As I said at the outset, not getting a newspaper to its readers probably seems like a minor inconvenience in the scheme of things right about now. But it's another measure of normal everyday life turned upside down in parts of Australia where the usual shining sapphire skies of summer have been consumed by a foul orange haze and, in some terrible instances, ash-filled darkness.
In some of the fire zones, ACM journalists and editors evacuated from their own homes have continued to gather and publish essential information and updates for their local communities. Some have volunteered to venture into danger zones to bear witness. Many have chimed in while on leave to help chronicle the courage and compassion on show in their towns and regions.
Last week I wrote about Rachel Mounsey, our reporter at the Eden Magnet on the NSW Far South Coast, who was on holiday at home across the border in nearby Mallacoota when fire ripped through her remote village on New Year's Eve. Rachel picked up her camera and documented the drama and the aftermath.
At the weekend, on South Australia's Kangaroo Island, journalist Stan Gorton of The Islander (who used to write for the Narooma News on the NSW South Coast) ventured out with local Country Fire Service teams to the Playford Highway where father-and-son Dick and Clayton Lang were overrun by flames as they drove home from volunteering as a farm firefighting unit.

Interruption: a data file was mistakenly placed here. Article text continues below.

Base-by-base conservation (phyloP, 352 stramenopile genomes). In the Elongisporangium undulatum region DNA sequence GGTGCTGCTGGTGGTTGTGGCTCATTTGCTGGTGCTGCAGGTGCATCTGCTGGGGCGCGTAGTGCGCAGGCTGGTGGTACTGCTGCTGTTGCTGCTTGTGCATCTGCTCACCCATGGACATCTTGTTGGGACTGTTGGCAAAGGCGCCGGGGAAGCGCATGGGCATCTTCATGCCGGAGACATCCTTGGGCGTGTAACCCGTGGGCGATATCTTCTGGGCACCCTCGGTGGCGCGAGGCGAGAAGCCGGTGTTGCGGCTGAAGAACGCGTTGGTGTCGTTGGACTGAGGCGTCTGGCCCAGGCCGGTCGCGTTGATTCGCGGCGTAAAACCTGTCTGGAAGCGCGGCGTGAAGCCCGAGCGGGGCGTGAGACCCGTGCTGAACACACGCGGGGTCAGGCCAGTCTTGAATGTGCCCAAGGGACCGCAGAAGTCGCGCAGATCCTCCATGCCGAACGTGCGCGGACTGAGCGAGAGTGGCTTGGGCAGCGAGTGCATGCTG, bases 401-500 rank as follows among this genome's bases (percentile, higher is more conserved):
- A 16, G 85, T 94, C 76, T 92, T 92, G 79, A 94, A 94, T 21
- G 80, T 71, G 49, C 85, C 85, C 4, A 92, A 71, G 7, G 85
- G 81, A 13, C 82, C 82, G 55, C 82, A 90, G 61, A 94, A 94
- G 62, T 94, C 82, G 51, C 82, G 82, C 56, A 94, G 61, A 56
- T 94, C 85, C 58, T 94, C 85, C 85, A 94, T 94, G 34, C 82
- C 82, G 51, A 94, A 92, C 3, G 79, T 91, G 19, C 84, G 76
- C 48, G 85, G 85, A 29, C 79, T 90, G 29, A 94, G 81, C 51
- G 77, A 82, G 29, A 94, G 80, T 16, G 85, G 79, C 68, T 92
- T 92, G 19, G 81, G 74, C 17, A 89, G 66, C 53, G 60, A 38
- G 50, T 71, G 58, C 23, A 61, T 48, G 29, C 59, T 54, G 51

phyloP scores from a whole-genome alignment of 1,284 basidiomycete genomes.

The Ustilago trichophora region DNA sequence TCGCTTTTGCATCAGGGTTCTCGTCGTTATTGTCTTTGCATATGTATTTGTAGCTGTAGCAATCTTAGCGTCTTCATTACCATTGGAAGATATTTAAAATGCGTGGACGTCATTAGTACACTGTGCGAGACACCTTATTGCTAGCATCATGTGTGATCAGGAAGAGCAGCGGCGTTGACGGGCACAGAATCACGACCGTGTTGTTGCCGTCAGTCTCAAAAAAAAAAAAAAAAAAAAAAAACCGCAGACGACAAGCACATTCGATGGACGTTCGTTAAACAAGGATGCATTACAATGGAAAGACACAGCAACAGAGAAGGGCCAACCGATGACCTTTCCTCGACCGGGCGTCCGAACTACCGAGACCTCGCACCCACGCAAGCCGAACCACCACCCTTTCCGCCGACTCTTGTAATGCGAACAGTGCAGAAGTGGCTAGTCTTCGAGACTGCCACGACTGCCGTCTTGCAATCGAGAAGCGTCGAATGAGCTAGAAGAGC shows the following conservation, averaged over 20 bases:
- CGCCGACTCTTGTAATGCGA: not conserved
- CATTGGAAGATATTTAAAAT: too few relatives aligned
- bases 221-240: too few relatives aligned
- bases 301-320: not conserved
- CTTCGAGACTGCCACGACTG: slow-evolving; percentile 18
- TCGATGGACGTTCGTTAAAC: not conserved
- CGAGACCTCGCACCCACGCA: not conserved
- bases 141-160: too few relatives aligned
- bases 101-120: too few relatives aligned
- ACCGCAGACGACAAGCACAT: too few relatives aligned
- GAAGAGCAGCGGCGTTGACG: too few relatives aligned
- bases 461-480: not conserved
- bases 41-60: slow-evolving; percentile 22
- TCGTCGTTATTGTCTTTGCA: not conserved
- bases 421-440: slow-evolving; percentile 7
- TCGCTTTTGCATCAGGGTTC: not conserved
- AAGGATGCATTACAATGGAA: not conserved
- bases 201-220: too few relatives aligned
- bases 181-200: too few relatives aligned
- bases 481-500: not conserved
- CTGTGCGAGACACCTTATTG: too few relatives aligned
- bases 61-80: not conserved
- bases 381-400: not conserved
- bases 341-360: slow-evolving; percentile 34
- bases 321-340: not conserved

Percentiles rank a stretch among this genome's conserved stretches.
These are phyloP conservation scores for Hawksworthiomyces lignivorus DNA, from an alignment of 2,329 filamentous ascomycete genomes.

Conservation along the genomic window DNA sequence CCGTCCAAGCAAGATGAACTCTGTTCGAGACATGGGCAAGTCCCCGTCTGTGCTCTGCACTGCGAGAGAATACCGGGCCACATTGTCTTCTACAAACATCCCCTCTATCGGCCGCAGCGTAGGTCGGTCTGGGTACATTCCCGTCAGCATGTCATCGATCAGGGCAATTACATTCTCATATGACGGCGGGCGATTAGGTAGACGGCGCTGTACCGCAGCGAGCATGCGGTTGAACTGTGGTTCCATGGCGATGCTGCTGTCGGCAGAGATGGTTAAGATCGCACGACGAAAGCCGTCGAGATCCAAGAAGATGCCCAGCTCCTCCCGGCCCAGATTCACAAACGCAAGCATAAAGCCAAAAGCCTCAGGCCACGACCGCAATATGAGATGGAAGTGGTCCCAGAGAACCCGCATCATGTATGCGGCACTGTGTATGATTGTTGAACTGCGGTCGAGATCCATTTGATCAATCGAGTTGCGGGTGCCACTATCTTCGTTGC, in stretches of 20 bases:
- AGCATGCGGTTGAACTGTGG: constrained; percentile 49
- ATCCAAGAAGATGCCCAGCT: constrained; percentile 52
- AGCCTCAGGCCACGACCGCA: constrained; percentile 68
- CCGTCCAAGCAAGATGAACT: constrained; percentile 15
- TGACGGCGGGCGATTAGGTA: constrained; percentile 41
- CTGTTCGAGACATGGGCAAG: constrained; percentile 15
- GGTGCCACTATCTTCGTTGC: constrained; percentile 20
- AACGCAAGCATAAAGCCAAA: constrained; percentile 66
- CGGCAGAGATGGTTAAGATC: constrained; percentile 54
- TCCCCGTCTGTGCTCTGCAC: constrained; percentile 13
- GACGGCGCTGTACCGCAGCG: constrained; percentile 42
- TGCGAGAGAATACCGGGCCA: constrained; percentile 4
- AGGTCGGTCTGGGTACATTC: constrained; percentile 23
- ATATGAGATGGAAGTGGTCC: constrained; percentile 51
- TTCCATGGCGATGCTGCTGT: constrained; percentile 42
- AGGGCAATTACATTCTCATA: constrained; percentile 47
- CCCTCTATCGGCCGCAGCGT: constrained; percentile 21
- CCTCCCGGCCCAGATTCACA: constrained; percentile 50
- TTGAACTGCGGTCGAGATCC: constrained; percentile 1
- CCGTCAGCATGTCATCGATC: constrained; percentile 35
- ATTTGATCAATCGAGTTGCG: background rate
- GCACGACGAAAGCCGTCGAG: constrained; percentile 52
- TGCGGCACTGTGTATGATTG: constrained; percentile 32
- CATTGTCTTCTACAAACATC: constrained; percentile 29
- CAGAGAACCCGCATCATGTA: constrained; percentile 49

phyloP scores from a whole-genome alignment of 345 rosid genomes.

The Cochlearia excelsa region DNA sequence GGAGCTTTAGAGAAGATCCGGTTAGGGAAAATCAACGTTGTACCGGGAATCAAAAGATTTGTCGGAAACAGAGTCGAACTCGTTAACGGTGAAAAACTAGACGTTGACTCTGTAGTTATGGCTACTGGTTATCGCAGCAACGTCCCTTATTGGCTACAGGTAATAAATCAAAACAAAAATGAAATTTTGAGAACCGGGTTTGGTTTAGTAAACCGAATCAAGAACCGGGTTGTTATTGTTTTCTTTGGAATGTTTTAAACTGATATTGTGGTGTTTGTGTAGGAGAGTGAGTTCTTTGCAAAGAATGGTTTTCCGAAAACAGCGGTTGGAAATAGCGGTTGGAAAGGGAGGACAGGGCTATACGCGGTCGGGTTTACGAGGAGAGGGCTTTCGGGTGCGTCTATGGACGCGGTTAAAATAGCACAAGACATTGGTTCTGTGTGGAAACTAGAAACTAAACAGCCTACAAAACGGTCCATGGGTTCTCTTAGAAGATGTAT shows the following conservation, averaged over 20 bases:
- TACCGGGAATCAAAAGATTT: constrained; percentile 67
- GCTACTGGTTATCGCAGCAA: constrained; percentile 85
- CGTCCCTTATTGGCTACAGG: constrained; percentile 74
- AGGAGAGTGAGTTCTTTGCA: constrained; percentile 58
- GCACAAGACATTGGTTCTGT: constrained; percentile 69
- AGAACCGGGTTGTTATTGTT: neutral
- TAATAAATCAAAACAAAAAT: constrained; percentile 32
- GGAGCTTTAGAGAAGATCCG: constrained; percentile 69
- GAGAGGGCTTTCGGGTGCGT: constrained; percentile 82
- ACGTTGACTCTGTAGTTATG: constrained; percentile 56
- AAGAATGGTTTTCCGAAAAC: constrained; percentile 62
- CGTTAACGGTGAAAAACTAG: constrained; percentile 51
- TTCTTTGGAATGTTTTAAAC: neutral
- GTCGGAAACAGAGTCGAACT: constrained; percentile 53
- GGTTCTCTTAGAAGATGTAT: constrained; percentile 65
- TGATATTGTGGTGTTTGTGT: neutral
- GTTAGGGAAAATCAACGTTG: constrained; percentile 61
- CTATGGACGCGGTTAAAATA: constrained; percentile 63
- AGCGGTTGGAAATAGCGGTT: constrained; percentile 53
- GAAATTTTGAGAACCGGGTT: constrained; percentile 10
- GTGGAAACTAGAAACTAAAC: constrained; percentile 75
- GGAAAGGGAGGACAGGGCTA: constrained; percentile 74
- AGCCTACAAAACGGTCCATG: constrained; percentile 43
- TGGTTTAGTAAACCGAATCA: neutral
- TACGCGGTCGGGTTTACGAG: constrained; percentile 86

As much as one-third of majestic Kangaroo Island, regarded as "Australia's Galapagos" for its pristine wilderness, has been scorched, including the luxury clifftop resort, Southern Ocean Lodge. Whether he's been posting urgent updates on social media or sharing the Lang family's tribute to their loved-ones at theislanderonline.com.au, Stan has been living and breathing the bushfire emergency with his local community.
There have been reasons to smile too. Like when Canberra Times photographer Karleen Minney and journalists Doug Dingwall and Elliot Williams were about to begin the long drive home from Ulladulla on Friday after three days reporting from South Coast firefronts. As they headed to their car to join the endless queue of retreating holidaymakers, they passed a local rolling down the Princes Highway with a message scrawled on cardboard. For Karleen, the moment "encapsulated the spirit" they'd seen on the coast.
Like appreciative reader Rachel Panckhurst (of Montpellier, France!), whose Letter to the Editor appears on page 7 of that January 3 edition of the Bay Post, I'm grateful for the incredible coverage produced by our editors, journalists and photographers across the country in recent weeks, often in the most challenging of circumstances.
When I posted a message to ACM staff on Friday thanking those colleagues for doing us proud with their deep commitment to keeping their local communities informed and connected, Bay Post editor Kerrie O'Connor piped up in a flash to hit the nail on the head: "Local news," she wrote. "There before the fire, during the fire and after the fire."
If you're reading this, thank you from all of us here at ACM for supporting local news - before, during and after the fires
See below for more bushfires-related reading from around the ACM network, including veteran Canberra commentator Jack Waterford's fascinating explanation for why Prime Minister Scott Morrison has seemed "in a bubble of his own, completely disconnected from reality, but also from the mood, the apprehension and the fear that the bushfires and the evacuations have caused".
Executive Editor, ACM